The U.S. Army’s security assistance program was focused on logistical support to the Kuwaiti Land Forces through several FMS cases, mainly for support of U.S. purchased equipment. We also worked several active International Military Education Training (IMET) cases. These programs were small in comparison to Saudi Arabia, primarily because Kuwait maintained only three active brigades, a small Air Force, and Navy. The Kuwaiti’s were comfortable with this small force and felt they had no real cause to have a large or modernized Armed Forces. Many of us had often heard from Kuwaiti Army officers that the ruling family (Sabahs) realized that a small poorly trained and equipped force was less of a threat. Land Force officers also felt that the Air Force got more defense dollars because you can’t occupy a palace with a fighter jet. I speculate that there might have been some truth in all this. The Kuwait Army also had a manpower problem and no true Kuwaiti would ever be a NCO or worst yet an enlisted man. Without exception all officers were genuine Kuwaiti’s and almost all Colonels and above had ties to the royal family or members of prominent families. The Warrant officer and Non Commissioned Officer corps was non-full citizen Kuwaiti's or Bedouins. Enlisted personnel were a mixed bag of Bedouins, and third world nationals. Interesting to note that many in the NCOs and enlisted ranks were also of Iraqi origin and assisted the Iraqi Army as it invaded Kuwait.
Prior to 2 August 1990, Kuwait was an obscure oil rich Gulf-Arab state about the size of New Jersey. They were uncomfortably sandwiched between Iraq and Iran. Prior to the Iraqi invasion, most Americans had only a passing knowledge of Kuwait. Perhaps their only frame of reference was in regards to the reflagging of Kuwaiti Tankers under the US operation called “Earnest Will” (1987-1988) during the Iran/Iraq War (1980-1988). Once that ended both Kuwait and the U.S. had little interest in binding political relationships with each other. Unfolding events in the former Soviet Union and the former Warsaw pact was overshadowing most events occurring in the region (1989). After all, the Iran/Iraq war had ended and the region was ready for peace.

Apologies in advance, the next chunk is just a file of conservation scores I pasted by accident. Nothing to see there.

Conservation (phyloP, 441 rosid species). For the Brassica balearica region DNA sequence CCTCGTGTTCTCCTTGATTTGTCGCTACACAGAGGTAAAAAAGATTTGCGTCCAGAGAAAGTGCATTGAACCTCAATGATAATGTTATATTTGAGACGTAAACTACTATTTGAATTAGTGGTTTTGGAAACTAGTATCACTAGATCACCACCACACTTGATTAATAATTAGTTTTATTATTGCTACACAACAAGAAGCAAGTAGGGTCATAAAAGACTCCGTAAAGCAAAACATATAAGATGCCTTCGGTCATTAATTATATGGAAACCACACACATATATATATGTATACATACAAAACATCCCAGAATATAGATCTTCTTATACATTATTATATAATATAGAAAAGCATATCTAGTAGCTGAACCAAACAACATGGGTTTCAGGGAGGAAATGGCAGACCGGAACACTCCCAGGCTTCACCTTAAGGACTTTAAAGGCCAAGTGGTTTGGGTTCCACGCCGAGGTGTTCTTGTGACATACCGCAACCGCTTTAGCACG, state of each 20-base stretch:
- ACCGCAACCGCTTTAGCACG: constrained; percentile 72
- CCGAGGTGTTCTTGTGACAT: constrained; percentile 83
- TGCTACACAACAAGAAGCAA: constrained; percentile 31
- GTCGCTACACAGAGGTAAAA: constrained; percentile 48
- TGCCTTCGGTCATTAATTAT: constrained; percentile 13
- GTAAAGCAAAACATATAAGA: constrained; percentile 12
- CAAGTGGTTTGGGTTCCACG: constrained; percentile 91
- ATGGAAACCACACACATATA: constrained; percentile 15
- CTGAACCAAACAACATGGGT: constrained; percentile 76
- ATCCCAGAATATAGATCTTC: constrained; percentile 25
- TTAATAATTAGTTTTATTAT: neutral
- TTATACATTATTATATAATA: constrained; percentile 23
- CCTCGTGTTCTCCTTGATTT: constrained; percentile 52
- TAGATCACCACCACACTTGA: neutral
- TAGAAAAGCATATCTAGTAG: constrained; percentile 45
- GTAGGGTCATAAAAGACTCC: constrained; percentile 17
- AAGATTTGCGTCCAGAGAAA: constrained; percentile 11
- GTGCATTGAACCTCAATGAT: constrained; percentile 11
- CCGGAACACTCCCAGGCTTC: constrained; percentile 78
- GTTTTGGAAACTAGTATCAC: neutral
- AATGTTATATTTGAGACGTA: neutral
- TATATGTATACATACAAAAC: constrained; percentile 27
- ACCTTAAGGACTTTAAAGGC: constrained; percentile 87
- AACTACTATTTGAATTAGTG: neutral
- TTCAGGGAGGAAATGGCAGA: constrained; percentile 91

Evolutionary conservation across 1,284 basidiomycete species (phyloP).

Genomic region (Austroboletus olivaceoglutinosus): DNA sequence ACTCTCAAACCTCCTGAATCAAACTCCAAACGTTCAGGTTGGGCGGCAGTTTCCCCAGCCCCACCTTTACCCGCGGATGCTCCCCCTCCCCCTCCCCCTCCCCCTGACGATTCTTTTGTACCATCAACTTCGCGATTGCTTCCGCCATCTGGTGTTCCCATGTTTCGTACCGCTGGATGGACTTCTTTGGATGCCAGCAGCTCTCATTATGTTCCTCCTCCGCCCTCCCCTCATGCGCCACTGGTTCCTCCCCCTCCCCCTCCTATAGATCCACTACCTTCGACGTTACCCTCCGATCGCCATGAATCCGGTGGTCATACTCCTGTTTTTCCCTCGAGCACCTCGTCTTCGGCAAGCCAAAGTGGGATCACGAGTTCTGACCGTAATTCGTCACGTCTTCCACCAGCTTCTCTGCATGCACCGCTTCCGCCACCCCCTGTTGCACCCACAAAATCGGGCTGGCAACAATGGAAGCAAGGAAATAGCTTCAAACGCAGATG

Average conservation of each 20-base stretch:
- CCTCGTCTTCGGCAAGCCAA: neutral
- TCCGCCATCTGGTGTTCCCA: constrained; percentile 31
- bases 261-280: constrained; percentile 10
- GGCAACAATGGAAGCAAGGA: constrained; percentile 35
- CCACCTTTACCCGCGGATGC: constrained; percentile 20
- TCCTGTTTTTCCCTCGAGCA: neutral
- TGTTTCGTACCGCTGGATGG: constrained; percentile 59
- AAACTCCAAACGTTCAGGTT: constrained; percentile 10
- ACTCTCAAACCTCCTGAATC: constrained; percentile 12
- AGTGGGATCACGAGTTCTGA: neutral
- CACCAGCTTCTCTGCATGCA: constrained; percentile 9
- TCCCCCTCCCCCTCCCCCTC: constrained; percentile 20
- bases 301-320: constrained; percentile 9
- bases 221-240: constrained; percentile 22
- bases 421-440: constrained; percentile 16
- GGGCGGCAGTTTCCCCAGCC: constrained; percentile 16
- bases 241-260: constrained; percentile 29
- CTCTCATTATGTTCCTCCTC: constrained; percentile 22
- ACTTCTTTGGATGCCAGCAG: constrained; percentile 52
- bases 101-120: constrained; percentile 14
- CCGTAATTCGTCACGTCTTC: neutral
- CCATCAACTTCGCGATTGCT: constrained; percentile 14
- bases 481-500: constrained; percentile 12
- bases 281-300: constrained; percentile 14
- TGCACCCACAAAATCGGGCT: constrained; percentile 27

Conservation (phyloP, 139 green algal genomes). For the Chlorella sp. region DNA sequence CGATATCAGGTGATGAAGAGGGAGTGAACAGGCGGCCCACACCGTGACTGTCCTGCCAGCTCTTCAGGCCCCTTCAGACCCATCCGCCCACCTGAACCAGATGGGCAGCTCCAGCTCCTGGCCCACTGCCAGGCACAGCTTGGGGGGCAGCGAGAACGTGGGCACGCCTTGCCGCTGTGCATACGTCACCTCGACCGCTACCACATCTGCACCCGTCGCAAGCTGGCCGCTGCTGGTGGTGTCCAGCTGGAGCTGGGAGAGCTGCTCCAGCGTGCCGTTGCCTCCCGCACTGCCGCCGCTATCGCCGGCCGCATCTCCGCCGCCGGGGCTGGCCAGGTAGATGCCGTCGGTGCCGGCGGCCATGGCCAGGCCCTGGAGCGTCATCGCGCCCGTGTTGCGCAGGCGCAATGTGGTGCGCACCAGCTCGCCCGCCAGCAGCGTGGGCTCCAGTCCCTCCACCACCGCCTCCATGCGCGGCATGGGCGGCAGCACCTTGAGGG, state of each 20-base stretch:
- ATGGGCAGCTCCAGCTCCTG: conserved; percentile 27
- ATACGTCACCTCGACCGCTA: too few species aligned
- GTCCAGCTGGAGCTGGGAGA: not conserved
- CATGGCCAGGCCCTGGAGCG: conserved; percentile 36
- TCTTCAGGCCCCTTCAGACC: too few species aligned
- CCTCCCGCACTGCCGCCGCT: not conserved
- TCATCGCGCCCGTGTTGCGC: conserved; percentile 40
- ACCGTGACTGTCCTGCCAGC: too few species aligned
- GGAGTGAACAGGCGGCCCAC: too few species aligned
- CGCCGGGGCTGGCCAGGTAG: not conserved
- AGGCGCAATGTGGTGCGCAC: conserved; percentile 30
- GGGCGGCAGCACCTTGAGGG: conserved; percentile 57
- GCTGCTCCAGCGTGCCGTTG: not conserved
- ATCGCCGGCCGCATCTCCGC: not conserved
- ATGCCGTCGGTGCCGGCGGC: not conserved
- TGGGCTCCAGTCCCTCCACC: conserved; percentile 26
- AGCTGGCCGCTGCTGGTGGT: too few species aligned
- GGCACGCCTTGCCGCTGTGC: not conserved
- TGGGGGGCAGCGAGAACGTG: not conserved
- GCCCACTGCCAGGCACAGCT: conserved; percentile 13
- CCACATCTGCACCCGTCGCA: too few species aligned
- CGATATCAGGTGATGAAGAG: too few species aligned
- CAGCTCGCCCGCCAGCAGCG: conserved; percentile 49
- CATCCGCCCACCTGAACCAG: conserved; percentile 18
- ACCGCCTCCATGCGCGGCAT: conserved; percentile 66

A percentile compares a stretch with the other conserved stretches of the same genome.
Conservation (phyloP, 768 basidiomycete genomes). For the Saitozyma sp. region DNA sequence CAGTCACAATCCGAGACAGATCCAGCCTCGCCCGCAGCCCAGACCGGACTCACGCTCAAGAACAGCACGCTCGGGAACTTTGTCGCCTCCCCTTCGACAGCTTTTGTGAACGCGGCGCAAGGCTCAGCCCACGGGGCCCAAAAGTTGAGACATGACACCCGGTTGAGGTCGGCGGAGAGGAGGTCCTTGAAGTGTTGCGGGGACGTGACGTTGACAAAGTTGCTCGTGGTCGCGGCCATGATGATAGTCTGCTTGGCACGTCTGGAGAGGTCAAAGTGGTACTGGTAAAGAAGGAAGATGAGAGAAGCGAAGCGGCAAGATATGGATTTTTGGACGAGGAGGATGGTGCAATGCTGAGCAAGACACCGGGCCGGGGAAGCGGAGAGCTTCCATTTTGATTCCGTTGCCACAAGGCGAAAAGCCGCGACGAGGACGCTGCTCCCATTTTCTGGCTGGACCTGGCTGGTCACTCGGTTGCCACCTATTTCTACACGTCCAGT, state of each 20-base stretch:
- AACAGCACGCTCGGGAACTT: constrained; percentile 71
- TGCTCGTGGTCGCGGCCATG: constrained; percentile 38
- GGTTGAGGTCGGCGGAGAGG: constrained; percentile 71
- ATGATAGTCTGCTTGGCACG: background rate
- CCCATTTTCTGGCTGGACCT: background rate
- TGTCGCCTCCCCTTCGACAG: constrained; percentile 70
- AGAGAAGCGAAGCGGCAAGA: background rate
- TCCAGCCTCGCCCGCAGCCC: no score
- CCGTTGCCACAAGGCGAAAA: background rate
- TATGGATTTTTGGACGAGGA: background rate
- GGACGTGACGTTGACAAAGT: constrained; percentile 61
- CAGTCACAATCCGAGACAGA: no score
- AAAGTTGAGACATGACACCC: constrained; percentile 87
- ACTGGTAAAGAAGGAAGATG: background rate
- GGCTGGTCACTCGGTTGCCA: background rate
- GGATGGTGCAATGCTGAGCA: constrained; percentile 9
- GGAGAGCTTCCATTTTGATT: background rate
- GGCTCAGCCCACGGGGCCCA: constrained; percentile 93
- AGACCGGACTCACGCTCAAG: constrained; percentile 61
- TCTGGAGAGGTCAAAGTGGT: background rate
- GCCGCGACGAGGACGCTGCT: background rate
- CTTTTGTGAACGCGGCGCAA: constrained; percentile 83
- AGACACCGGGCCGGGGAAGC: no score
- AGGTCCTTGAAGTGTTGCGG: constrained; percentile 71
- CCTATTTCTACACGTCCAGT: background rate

Our observations in the region indicated in early 1990 that storm clouds were gathering, but most in DoD and State Department had little interest in the ensuing inter-Arab dispute between Kuwait and Iraq. Even the CENTCOM J-2 threat update was focused on Iran as the major regional threat. The embassy was focused on monitoring the Russians in country and the extent of their military programs with Kuwait. There was interest in the internal Kuwaiti problems regarding a popular move to bring back the National Assembly. The Amir had dissolved the assembly a few years earlier when too much dissension was occurring. However, on the surface everything appeared to be peaceful.
Prior to the Gulf War, Kuwaiti Armed Forces were generally equipped and trained by the British. This was due to the long historical ties between Kuwait and the British. By the late eighties, the Kuwaitis had begun a modest program to upgrade their three Land Force brigades. The United States and western European nations had lost out when the Kuwaiti's decided, in early 1988, to buy Russian BMP IIs and Yugoslavian M-84s, (T-72 variant). This was attributed to the inexpensive deals both countries were offering in comparison to buying the more expensive and sophisticated U.S. and Western European armaments. Kuwait also had a tendency to engage several countries for arms deals, their way of spreading the wealth around. Their Army consisted of equipment from the U.S., Great Britain, France, Russia, Yugoslavia, and many others. It was a strategy to maintain friendship ties with many and show no favoritism towards one particular country. The result for their military was an absolute nightmare for interoperability. The Kuwait Government also required that U.S. military personnel wear no uniforms or openly acknowledge their presence, an arrangement that would pay dividends for us during the Iraqi invasion.